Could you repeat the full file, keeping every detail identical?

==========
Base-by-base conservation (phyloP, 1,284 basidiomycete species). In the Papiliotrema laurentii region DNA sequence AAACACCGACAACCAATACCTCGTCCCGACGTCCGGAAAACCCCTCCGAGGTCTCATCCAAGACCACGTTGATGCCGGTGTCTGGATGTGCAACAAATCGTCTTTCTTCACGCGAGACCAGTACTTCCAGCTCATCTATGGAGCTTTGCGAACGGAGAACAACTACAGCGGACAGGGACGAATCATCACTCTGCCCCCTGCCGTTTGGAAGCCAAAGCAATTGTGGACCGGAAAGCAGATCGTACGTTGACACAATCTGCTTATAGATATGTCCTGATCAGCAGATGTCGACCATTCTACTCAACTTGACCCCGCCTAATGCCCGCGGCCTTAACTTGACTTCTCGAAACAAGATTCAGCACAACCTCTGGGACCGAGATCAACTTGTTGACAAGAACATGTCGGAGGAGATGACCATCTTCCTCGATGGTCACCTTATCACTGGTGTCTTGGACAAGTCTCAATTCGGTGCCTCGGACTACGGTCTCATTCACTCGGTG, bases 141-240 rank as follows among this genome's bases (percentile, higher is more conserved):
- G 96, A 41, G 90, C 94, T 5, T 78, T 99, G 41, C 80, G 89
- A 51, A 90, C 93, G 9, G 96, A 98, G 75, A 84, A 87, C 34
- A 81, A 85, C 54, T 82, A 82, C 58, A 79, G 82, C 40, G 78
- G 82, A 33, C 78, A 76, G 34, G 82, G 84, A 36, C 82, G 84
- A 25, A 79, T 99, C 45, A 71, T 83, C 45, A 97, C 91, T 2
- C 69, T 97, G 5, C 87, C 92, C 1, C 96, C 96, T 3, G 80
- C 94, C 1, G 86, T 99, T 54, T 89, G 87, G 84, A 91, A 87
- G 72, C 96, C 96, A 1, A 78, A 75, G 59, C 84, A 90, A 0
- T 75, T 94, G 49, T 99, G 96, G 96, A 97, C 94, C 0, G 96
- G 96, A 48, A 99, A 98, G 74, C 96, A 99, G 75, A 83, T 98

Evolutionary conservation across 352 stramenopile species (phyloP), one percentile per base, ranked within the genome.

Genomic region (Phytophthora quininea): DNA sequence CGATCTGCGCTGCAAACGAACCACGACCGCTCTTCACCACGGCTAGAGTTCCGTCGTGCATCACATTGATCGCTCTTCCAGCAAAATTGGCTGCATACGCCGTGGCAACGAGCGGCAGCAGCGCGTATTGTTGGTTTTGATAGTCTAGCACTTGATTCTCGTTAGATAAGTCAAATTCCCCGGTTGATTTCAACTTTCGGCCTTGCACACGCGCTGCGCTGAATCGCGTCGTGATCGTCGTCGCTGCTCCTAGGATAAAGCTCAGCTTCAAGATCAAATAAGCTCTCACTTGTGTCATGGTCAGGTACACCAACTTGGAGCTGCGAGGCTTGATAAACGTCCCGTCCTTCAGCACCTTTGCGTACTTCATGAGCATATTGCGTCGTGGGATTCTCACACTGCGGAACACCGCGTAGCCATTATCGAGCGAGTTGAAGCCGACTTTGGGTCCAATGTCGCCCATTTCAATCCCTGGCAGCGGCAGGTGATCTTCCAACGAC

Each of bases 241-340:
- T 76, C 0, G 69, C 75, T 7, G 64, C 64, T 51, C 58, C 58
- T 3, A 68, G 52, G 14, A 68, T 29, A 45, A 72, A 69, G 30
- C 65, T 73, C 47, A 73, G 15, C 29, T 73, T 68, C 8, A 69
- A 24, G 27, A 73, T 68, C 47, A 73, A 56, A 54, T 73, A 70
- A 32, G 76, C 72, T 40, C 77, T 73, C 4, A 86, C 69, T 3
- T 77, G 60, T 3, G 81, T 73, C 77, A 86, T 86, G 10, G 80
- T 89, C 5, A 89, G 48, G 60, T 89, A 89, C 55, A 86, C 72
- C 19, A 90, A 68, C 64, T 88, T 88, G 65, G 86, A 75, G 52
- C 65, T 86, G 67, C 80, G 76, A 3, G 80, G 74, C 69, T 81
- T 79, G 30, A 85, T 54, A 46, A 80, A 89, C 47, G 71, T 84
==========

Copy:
Base-by-base conservation (phyloP, 1,284 basidiomycete species). In the Papiliotrema laurentii region DNA sequence AAACACCGACAACCAATACCTCGTCCCGACGTCCGGAAAACCCCTCCGAGGTCTCATCCAAGACCACGTTGATGCCGGTGTCTGGATGTGCAACAAATCGTCTTTCTTCACGCGAGACCAGTACTTCCAGCTCATCTATGGAGCTTTGCGAACGGAGAACAACTACAGCGGACAGGGACGAATCATCACTCTGCCCCCTGCCGTTTGGAAGCCAAAGCAATTGTGGACCGGAAAGCAGATCGTACGTTGACACAATCTGCTTATAGATATGTCCTGATCAGCAGATGTCGACCATTCTACTCAACTTGACCCCGCCTAATGCCCGCGGCCTTAACTTGACTTCTCGAAACAAGATTCAGCACAACCTCTGGGACCGAGATCAACTTGTTGACAAGAACATGTCGGAGGAGATGACCATCTTCCTCGATGGTCACCTTATCACTGGTGTCTTGGACAAGTCTCAATTCGGTGCCTCGGACTACGGTCTCATTCACTCGGTG, bases 141-240 rank as follows among this genome's bases (percentile, higher is more conserved):
- G 96, A 41, G 90, C 94, T 5, T 78, T 99, G 41, C 80, G 89
- A 51, A 90, C 93, G 9, G 96, A 98, G 75, A 84, A 87, C 34
- A 81, A 85, C 54, T 82, A 82, C 58, A 79, G 82, C 40, G 78
- G 82, A 33, C 78, A 76, G 34, G 82, G 84, A 36, C 82, G 84
- A 25, A 79, T 99, C 45, A 71, T 83, C 45, A 97, C 91, T 2
- C 69, T 97, G 5, C 87, C 92, C 1, C 96, C 96, T 3, G 80
- C 94, C 1, G 86, T 99, T 54, T 89, G 87, G 84, A 91, A 87
- G 72, C 96, C 96, A 1, A 78, A 75, G 59, C 84, A 90, A 0
- T 75, T 94, G 49, T 99, G 96, G 96, A 97, C 94, C 0, G 96
- G 96, A 48, A 99, A 98, G 74, C 96, A 99, G 75, A 83, T 98

Evolutionary conservation across 352 stramenopile species (phyloP), one percentile per base, ranked within the genome.

Genomic region (Phytophthora quininea): DNA sequence CGATCTGCGCTGCAAACGAACCACGACCGCTCTTCACCACGGCTAGAGTTCCGTCGTGCATCACATTGATCGCTCTTCCAGCAAAATTGGCTGCATACGCCGTGGCAACGAGCGGCAGCAGCGCGTATTGTTGGTTTTGATAGTCTAGCACTTGATTCTCGTTAGATAAGTCAAATTCCCCGGTTGATTTCAACTTTCGGCCTTGCACACGCGCTGCGCTGAATCGCGTCGTGATCGTCGTCGCTGCTCCTAGGATAAAGCTCAGCTTCAAGATCAAATAAGCTCTCACTTGTGTCATGGTCAGGTACACCAACTTGGAGCTGCGAGGCTTGATAAACGTCCCGTCCTTCAGCACCTTTGCGTACTTCATGAGCATATTGCGTCGTGGGATTCTCACACTGCGGAACACCGCGTAGCCATTATCGAGCGAGTTGAAGCCGACTTTGGGTCCAATGTCGCCCATTTCAATCCCTGGCAGCGGCAGGTGATCTTCCAACGAC

Each of bases 241-340:
- T 76, C 0, G 69, C 75, T 7, G 64, C 64, T 51, C 58, C 58
- T 3, A 68, G 52, G 14, A 68, T 29, A 45, A 72, A 69, G 30
- C 65, T 73, C 47, A 73, G 15, C 29, T 73, T 68, C 8, A 69
- A 24, G 27, A 73, T 68, C 47, A 73, A 56, A 54, T 73, A 70
- A 32, G 76, C 72, T 40, C 77, T 73, C 4, A 86, C 69, T 3
- T 77, G 60, T 3, G 81, T 73, C 77, A 86, T 86, G 10, G 80
- T 89, C 5, A 89, G 48, G 60, T 89, A 89, C 55, A 86, C 72
- C 19, A 90, A 68, C 64, T 88, T 88, G 65, G 86, A 75, G 52
- C 65, T 86, G 67, C 80, G 76, A 3, G 80, G 74, C 69, T 81
- T 79, G 30, A 85, T 54, A 46, A 80, A 89, C 47, G 71, T 84